For instance, an independent attorney will be obliged to do a KYC check regarding the incorporation of a company, the expenses of which exceed 20,000 Turkish Liras (which is the case in most of the incorporation transactions). The amount to be taken into consideration here would be the transaction amount (and not the attorney expenses to be paid to the independent attorney), but this will likely be further explained through the guidance of Financial Crimes Investigation Board (MASAK).
3. Reporting of Suspicious Activities
In case there is any information, suspicion or reasonable grounds to suspect that the asset, which is subject to the transactions carried out or attempted to be carried out within or through the obliged parties, is acquired through illegal ways or used for illegal purposes, independent attorneys will also be under the obligation to report such activities to MASAK as obliged parties.
Suspicious transaction is the case where there is any information, suspicion or reasonable grounds to suspect that the asset, which is subject to the transactions carried out or attempted to be carried out within or through the obliged parties, has been acquired through illegal ways or used for illegal purposes and is used, in this scope, for terrorist activities or by terrorist organizations, terrorists or those who finance terrorism (Article 27/1 of the Regulation on Measures regarding Prevention of Laundering of Crime Revenues and Financing of Terrorism).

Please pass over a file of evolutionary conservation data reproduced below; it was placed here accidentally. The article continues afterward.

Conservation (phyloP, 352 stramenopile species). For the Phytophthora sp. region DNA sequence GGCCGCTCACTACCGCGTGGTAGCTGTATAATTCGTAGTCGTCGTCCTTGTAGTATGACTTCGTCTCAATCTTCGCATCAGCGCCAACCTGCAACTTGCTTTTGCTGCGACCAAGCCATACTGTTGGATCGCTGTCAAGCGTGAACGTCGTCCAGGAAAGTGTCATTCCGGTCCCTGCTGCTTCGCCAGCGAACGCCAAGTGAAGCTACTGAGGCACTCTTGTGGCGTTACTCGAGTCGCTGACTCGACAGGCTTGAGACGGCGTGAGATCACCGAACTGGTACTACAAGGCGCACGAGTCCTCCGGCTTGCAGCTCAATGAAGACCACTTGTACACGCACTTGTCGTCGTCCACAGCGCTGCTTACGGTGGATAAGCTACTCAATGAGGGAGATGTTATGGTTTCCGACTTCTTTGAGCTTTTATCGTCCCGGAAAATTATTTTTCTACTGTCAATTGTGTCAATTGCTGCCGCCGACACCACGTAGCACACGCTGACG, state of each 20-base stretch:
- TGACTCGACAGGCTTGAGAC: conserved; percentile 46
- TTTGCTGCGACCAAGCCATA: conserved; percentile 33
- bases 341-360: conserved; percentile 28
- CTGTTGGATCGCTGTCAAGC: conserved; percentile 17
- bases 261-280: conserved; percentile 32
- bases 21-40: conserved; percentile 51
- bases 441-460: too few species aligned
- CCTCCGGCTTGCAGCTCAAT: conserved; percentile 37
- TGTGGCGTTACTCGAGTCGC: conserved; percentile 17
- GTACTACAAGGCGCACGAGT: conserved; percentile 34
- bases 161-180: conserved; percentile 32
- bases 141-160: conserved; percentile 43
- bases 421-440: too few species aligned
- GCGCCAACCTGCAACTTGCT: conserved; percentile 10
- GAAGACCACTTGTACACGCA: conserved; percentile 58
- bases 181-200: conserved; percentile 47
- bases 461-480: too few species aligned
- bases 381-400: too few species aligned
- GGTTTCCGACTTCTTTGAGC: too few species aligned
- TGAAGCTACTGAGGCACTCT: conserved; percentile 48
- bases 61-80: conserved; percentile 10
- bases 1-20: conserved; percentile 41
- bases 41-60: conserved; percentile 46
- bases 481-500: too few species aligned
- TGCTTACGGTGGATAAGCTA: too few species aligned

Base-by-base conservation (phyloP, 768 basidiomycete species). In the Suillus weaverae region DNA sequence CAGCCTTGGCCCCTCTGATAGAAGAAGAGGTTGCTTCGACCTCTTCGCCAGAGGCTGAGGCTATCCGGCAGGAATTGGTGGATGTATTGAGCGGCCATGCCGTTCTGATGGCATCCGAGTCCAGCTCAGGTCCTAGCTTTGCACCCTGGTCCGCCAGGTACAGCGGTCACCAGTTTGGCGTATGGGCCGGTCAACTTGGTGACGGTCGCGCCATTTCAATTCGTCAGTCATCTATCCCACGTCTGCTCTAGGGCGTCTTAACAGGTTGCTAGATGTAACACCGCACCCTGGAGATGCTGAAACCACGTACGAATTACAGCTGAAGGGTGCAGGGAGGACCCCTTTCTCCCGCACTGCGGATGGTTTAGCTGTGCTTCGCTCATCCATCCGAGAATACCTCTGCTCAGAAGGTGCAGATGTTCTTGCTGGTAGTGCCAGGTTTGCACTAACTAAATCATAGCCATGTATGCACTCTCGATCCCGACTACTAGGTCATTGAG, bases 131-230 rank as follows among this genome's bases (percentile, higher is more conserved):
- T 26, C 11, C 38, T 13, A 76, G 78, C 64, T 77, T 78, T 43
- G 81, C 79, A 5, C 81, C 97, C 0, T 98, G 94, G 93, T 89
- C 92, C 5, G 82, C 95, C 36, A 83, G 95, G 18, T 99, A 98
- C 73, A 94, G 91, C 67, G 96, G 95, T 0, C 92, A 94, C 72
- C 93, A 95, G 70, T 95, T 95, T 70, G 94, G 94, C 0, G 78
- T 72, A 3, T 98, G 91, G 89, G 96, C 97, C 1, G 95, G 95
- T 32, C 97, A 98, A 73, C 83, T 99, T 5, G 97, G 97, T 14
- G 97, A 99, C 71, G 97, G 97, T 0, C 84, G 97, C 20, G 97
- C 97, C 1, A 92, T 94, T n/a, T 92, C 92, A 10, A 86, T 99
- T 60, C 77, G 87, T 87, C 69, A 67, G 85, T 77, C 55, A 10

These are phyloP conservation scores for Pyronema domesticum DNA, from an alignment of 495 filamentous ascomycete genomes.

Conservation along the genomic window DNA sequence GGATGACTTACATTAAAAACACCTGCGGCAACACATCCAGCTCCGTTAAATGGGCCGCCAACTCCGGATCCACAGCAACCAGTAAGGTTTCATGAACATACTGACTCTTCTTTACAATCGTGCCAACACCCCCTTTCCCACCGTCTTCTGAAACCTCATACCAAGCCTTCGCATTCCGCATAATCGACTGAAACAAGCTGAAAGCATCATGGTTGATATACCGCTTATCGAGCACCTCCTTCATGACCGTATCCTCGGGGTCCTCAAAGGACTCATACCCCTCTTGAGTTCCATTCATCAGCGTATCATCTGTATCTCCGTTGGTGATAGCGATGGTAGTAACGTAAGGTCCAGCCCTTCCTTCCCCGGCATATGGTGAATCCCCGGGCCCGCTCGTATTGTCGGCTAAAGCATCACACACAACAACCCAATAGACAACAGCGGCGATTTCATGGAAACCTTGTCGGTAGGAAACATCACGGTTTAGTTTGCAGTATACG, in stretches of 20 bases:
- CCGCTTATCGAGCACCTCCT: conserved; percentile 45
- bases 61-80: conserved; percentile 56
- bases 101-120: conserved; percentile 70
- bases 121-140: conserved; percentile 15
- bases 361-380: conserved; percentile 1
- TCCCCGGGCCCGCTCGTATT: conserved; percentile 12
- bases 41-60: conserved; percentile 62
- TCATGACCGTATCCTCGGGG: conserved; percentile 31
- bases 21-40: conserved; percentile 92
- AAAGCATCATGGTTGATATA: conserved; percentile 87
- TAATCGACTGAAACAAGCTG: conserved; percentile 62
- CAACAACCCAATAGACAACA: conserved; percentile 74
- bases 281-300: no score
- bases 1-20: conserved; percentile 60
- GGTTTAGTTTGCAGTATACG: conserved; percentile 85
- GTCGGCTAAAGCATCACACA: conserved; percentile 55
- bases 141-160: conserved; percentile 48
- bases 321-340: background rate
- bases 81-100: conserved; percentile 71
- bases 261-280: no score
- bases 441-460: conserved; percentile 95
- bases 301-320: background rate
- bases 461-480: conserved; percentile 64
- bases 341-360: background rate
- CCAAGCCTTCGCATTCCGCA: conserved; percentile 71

4. Content, Verification and Retention
Information to be obtained for KYC and the verification of such information varies depending on the person concerned such as real persons, legal entities registered in trade registries, legal entities resident abroad etc. For instance, name, surname, birth place and date, parents’ name, nationality, Turkish ID number for Turkish citizens, identity certificate type and number will be obtained from real persons to fulfill the identification obligation. As for legal entities, trade name, trade registry number, field of activity, company address, contact information, authorized representative’s name, surname, place and date of birth, parents’ name, nationality, Turkish ID number for Turkish citizens, identity certificate type and number, representative authorization and signature circular will be obtained. The information to be collected should also be verified through the documents regulated in the legislation such as identity certificates or trade registry records which also depends on the type of the person concerned.
Independent attorneys should keep documents on customer identification for eight (8) years as of the last transaction date and should provide these documents upon request of the authorized bodies.
In case of failure to fulfill the obligation on client identification, non-compliance may be subject to an administrative fine of 30,000 Turkish Liras. Failure to comply with the obligation to report suspicious transactions may be subject to an administrative fine of 50,000 Turkish Liras, with the new amendment. Before the amendment, both of these fines were 5,000 Turkish Liras (subject to re-evaluation rate).
(First published by Mondaq on December 31, 2020)
By Gonenc Gurkaynak, Partner, Ceren Yildiz, Partner, Noyan Utkan, Associate, and Elifcan Cepoglu, Associate, ELIG Gürkaynak Attorneys-at-Law